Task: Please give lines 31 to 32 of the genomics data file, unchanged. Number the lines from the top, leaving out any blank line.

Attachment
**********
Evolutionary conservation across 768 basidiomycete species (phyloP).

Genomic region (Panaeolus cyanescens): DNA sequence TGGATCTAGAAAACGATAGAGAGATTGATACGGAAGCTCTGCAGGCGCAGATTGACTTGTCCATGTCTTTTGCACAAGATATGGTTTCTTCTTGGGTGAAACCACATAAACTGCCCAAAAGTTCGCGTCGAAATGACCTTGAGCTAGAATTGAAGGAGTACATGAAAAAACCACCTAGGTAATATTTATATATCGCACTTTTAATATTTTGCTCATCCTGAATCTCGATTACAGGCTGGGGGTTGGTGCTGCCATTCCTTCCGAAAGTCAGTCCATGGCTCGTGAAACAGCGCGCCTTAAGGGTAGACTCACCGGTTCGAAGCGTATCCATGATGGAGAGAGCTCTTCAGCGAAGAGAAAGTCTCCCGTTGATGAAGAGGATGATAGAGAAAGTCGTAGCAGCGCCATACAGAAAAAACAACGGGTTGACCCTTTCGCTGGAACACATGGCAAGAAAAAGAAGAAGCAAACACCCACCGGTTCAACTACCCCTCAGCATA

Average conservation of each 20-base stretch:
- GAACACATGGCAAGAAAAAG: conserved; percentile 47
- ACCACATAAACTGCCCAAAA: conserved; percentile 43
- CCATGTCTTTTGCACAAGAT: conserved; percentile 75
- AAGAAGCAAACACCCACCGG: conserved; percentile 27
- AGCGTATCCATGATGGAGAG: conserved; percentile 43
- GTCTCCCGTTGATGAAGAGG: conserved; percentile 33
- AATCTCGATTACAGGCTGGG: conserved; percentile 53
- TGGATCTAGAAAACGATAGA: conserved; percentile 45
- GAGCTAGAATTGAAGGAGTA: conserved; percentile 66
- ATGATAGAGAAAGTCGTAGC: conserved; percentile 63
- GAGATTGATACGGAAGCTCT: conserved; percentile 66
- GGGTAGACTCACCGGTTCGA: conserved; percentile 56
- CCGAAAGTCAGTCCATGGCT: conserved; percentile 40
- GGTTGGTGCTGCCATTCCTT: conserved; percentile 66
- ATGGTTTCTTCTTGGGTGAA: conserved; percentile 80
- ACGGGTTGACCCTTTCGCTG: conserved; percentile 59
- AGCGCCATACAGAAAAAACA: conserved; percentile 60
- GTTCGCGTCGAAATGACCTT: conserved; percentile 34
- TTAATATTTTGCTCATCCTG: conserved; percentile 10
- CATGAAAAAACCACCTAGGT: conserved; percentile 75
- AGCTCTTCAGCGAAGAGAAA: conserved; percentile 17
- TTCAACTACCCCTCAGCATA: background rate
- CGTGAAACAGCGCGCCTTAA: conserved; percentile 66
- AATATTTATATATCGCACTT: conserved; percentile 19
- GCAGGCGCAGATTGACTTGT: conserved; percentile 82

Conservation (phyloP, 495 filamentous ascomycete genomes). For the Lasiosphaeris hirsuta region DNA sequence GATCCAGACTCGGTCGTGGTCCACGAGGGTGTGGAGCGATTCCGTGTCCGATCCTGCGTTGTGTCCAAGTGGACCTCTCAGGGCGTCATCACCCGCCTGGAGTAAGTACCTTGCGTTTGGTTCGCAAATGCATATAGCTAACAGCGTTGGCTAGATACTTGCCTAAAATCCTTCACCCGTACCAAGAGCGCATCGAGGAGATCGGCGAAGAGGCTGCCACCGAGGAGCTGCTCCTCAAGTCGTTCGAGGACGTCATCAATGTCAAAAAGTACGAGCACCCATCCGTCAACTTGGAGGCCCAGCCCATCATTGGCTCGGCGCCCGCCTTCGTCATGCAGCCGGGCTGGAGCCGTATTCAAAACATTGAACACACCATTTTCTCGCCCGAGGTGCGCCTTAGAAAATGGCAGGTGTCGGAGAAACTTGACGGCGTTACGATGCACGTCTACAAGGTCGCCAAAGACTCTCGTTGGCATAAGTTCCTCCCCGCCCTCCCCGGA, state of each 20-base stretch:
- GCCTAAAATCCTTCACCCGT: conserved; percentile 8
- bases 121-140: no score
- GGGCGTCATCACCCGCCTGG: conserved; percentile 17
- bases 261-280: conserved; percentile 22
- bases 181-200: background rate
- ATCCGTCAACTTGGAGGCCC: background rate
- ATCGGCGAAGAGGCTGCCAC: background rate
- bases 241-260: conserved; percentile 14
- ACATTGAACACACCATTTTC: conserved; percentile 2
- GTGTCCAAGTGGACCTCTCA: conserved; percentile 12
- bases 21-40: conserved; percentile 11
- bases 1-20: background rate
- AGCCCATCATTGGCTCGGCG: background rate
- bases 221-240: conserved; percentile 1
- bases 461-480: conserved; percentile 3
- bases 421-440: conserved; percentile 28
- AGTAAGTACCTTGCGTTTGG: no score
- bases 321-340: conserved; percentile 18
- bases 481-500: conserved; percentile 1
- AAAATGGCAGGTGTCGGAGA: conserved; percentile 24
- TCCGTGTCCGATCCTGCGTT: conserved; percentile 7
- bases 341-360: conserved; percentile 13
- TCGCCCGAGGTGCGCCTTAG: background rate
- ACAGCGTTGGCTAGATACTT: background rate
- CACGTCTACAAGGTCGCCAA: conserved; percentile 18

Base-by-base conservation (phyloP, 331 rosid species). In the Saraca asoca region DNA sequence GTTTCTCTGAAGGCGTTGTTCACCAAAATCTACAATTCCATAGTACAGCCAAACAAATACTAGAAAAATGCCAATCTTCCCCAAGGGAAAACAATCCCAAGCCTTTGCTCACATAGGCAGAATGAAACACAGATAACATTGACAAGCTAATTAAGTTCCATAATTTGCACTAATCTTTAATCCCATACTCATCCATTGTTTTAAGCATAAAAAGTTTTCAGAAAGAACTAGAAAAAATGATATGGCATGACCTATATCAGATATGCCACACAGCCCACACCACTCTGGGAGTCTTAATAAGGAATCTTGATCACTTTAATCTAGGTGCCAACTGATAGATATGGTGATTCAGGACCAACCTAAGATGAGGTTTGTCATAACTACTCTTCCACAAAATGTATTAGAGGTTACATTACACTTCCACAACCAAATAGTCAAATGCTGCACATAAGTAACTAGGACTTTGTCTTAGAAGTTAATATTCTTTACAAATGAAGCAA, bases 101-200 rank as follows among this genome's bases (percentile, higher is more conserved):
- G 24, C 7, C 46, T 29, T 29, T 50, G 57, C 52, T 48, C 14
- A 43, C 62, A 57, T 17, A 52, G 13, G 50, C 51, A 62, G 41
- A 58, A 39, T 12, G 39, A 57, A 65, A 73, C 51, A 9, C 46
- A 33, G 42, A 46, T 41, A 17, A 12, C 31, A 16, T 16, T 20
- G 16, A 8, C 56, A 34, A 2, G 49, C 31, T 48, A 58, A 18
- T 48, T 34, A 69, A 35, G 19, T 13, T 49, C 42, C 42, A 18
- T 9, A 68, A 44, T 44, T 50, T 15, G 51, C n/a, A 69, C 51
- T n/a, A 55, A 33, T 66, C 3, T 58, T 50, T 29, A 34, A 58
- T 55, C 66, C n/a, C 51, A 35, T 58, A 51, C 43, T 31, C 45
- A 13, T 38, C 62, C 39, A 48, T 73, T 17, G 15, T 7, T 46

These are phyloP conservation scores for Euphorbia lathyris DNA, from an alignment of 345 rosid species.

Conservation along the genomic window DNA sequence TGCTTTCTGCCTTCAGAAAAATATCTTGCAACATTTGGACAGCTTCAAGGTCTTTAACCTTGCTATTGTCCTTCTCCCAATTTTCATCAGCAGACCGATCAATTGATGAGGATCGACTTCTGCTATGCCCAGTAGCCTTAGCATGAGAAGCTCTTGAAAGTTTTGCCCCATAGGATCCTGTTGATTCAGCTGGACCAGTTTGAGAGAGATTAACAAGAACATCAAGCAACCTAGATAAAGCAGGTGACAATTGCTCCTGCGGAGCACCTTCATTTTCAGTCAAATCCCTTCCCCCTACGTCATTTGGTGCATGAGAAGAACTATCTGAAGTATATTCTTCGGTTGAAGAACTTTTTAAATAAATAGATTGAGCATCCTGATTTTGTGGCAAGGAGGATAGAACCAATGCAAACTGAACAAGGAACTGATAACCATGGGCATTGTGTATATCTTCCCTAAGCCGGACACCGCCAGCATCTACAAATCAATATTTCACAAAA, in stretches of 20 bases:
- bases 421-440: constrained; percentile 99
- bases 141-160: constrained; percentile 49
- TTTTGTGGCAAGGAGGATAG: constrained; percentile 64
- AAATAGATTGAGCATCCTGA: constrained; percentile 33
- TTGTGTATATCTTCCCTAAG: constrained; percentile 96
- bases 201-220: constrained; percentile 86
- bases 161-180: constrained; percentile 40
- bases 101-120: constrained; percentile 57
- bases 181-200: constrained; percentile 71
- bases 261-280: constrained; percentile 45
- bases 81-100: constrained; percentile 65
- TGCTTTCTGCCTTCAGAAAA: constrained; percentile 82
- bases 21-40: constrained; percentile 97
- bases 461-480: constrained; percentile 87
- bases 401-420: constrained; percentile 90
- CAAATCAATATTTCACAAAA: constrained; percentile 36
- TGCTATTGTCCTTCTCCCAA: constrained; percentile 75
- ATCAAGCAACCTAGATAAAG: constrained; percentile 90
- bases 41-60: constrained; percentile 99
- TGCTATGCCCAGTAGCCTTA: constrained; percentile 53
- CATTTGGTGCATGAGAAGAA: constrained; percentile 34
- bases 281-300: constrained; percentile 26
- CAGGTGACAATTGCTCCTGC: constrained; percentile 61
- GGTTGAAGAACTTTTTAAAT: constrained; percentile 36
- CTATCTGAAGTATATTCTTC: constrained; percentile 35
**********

- bases 121-140: no score
- GGGCGTCATCACCCGCCTGG: conserved; percentile 17